installing multiple mac OS's on a powerbook

27 houdini's

guy with great hairdo
for testing purposes i would like to install multiple os's on my computer:
OS 8.5
OS 9

next to my OS X. Is this possible? Do have to make different partitions on my drive (which i would like to avoid)

I understand that the classic environment in OS X 10.3.9 is limited compared to the original OS 9.

powerbook 15ii G4 1 mb ram OS 10.3.9
I didn't get what powerbook you are actually using. This is important to know since most of the recent powerbooks don't allow you to boot into <macosx. I think my 15'' tibook was one of the last that supports os9 (anno 2003). Anyway, if your powerbook does allow you to boot into os9 you won't need to setup different partitions. Jaguar was running on the same partition as os9 when I got my tibook.
Not sure about os8.5..
i got a 2003 model, with classic as an option though not installed.
but i wonder if i can install the OS's just like a regular app, like photoshop for instance.

I am not shure but i think you are not right about later model not supporting classic (or OS 9)

Machine Model: PowerBook G4 15"
CPU Type: PowerPC G4 (1.1)
Number Of CPUs: 1
CPU Speed: 1 GHz
L2 Cache (per CPU): 512 KB
Memory: 1 GB
Bus Speed: 167 MHz
Boot ROM Version: 4.7.1f1
You can simply install the OS just like a regular app. Once you want to boot into that one (aside the Classic mode), you simply open Startup Disk in the System Preferences and let it scan for bootable systems on your disk.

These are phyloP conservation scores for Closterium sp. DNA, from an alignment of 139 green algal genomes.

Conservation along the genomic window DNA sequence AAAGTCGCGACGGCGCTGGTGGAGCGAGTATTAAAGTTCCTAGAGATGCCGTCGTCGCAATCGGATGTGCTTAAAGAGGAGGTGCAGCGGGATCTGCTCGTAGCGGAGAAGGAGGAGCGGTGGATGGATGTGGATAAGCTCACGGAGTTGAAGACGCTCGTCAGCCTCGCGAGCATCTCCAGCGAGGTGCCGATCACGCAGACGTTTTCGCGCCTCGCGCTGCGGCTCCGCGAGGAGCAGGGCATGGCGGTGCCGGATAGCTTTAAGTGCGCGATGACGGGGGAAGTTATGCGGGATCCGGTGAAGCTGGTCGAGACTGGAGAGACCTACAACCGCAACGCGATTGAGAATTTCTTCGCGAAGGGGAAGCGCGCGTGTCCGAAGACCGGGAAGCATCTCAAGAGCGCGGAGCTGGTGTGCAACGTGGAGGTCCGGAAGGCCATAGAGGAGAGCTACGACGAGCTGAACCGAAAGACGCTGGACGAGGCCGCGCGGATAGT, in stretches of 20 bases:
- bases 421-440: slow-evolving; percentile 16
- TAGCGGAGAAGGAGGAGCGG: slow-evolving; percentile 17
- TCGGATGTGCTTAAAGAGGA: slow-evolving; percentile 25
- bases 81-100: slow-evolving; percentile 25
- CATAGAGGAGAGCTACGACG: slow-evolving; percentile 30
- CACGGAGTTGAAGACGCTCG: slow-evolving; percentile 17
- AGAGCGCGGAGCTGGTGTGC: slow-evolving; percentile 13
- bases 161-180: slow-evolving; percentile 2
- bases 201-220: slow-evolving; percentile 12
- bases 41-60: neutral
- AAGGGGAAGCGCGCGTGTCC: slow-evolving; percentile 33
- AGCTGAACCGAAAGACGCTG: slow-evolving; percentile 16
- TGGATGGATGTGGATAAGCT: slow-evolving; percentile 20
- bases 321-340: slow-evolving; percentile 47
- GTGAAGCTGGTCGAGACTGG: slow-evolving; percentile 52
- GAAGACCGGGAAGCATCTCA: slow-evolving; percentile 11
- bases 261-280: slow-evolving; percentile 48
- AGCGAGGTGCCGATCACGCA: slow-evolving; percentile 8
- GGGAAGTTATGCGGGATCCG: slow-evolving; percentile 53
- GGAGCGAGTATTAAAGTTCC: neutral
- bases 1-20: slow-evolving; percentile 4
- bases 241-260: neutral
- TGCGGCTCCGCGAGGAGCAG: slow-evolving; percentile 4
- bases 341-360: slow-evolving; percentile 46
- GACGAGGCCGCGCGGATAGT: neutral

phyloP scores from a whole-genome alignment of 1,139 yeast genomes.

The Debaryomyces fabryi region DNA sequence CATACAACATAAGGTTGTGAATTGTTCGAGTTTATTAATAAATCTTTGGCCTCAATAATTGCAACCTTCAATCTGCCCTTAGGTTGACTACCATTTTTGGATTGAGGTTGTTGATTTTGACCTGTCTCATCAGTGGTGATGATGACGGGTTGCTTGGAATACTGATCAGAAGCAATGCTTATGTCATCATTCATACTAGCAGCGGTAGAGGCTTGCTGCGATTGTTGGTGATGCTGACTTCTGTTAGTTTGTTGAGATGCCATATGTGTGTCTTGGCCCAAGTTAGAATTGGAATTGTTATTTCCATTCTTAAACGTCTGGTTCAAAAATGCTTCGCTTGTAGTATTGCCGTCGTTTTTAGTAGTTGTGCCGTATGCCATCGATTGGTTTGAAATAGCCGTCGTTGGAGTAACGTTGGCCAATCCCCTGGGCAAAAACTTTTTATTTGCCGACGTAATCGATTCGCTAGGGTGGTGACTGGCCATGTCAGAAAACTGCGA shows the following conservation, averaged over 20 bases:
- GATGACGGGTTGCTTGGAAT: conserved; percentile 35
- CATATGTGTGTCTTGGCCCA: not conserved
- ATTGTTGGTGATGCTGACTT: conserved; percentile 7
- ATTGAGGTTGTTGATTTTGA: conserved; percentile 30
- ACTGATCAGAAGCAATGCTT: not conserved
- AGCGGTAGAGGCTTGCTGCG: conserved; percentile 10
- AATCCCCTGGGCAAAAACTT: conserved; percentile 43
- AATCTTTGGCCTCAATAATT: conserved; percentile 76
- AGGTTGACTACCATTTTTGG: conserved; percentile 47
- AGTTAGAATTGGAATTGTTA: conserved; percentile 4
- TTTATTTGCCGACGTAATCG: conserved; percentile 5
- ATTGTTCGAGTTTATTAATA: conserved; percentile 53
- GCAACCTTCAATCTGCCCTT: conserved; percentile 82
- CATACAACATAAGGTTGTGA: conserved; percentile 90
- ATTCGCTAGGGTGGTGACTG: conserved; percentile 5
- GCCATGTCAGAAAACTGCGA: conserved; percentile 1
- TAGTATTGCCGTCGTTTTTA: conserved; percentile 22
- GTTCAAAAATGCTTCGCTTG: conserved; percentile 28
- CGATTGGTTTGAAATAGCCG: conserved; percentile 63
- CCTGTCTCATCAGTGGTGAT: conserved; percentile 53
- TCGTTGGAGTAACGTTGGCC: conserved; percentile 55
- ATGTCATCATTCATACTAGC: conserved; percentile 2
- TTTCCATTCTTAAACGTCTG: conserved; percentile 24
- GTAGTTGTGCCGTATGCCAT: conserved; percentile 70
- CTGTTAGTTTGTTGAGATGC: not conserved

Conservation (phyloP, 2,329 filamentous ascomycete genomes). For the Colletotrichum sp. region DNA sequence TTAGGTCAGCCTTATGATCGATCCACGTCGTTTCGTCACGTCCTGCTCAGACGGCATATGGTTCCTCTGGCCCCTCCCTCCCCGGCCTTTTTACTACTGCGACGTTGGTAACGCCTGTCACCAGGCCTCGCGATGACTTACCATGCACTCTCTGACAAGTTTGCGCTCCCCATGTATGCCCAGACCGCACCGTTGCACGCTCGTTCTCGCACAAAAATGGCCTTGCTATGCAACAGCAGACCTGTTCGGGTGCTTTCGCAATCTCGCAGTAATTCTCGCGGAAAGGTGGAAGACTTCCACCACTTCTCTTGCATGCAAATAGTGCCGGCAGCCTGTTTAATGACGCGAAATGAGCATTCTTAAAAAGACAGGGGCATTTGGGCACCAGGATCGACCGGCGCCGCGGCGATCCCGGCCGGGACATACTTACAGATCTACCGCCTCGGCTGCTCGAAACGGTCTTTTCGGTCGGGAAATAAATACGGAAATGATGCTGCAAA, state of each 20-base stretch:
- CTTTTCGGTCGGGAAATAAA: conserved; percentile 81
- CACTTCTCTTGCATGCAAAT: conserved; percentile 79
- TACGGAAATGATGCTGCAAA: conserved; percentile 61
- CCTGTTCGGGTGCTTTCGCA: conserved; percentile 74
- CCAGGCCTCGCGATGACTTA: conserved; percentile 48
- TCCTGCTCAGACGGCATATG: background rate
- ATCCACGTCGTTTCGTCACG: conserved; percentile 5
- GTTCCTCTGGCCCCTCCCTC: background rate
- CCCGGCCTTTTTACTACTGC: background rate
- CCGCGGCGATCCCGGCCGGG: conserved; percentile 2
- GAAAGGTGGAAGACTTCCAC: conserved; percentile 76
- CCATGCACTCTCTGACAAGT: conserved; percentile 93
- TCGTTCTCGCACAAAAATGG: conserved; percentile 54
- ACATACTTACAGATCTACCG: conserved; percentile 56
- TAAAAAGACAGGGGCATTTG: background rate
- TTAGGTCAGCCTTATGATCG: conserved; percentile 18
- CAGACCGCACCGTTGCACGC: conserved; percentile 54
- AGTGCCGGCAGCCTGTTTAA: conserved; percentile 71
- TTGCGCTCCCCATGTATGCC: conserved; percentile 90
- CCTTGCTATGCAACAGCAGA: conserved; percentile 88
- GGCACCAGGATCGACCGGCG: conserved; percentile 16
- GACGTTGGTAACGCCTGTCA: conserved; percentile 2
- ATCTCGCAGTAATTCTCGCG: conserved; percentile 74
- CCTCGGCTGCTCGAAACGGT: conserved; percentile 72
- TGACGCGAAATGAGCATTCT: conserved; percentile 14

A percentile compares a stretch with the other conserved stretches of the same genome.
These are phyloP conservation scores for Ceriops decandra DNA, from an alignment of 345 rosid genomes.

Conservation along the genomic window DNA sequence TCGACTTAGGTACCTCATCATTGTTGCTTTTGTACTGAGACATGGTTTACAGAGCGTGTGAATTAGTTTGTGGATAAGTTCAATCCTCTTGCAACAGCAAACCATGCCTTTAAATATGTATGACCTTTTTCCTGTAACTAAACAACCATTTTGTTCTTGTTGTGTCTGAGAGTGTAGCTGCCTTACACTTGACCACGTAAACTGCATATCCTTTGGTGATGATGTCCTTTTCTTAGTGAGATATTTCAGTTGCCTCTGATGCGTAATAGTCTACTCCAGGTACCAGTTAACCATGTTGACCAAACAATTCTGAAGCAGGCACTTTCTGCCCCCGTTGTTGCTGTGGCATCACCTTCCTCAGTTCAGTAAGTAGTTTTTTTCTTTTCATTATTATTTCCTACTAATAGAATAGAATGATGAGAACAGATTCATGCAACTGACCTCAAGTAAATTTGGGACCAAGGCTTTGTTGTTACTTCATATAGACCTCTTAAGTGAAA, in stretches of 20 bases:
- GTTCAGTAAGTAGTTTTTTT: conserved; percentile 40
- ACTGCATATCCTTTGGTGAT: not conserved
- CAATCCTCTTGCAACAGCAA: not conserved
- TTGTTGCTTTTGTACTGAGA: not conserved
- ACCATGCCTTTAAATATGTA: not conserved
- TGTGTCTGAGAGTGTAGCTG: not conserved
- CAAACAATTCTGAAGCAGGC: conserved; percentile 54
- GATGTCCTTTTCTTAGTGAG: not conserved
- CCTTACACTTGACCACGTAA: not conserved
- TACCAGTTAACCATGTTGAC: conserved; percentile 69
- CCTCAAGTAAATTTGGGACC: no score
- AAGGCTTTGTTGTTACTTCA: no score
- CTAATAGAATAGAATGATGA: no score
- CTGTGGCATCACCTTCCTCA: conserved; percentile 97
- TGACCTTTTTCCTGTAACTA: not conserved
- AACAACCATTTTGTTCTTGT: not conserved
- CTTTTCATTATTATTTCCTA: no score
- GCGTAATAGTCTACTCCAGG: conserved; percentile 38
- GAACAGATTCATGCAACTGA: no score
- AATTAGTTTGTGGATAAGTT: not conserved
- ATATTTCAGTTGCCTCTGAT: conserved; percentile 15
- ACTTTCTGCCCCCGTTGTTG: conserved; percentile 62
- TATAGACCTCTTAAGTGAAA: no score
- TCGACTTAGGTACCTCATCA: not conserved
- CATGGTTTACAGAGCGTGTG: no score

Newer Macs (let's safely say after 2004) are not booting into OS9 anymore. Search the forum for threads on this topic.
Your powerbook is a titanium book such as mine. It should boot OS9.
you're writing suggests that booting into os9 is hardware related. why should it be?

nice cat by the way
It's not the hardware that is preventing OS9 to boot but the software. I am not sure how this blocking works but I believe it's firmware based, since I heard about some firmware hacks to open this lock. However, you might be asking yourself why Apple does so. I don't know but it makes a bit of sense to me: new hardware needs certain adjustments in the software. There is no more tech and driver support for older OS so the harmony between older software (OS) and newer hardware must be disturbed somehow. To prevent the user ending up in some indefinable problems, Apple decided to block the boot of such older systems. But as I said, I actually don't know. If you are interested I suggest you to read our old threads on this.
Thanks for the comment on my cat. He is a lot older now and looks a bit more "round". ;)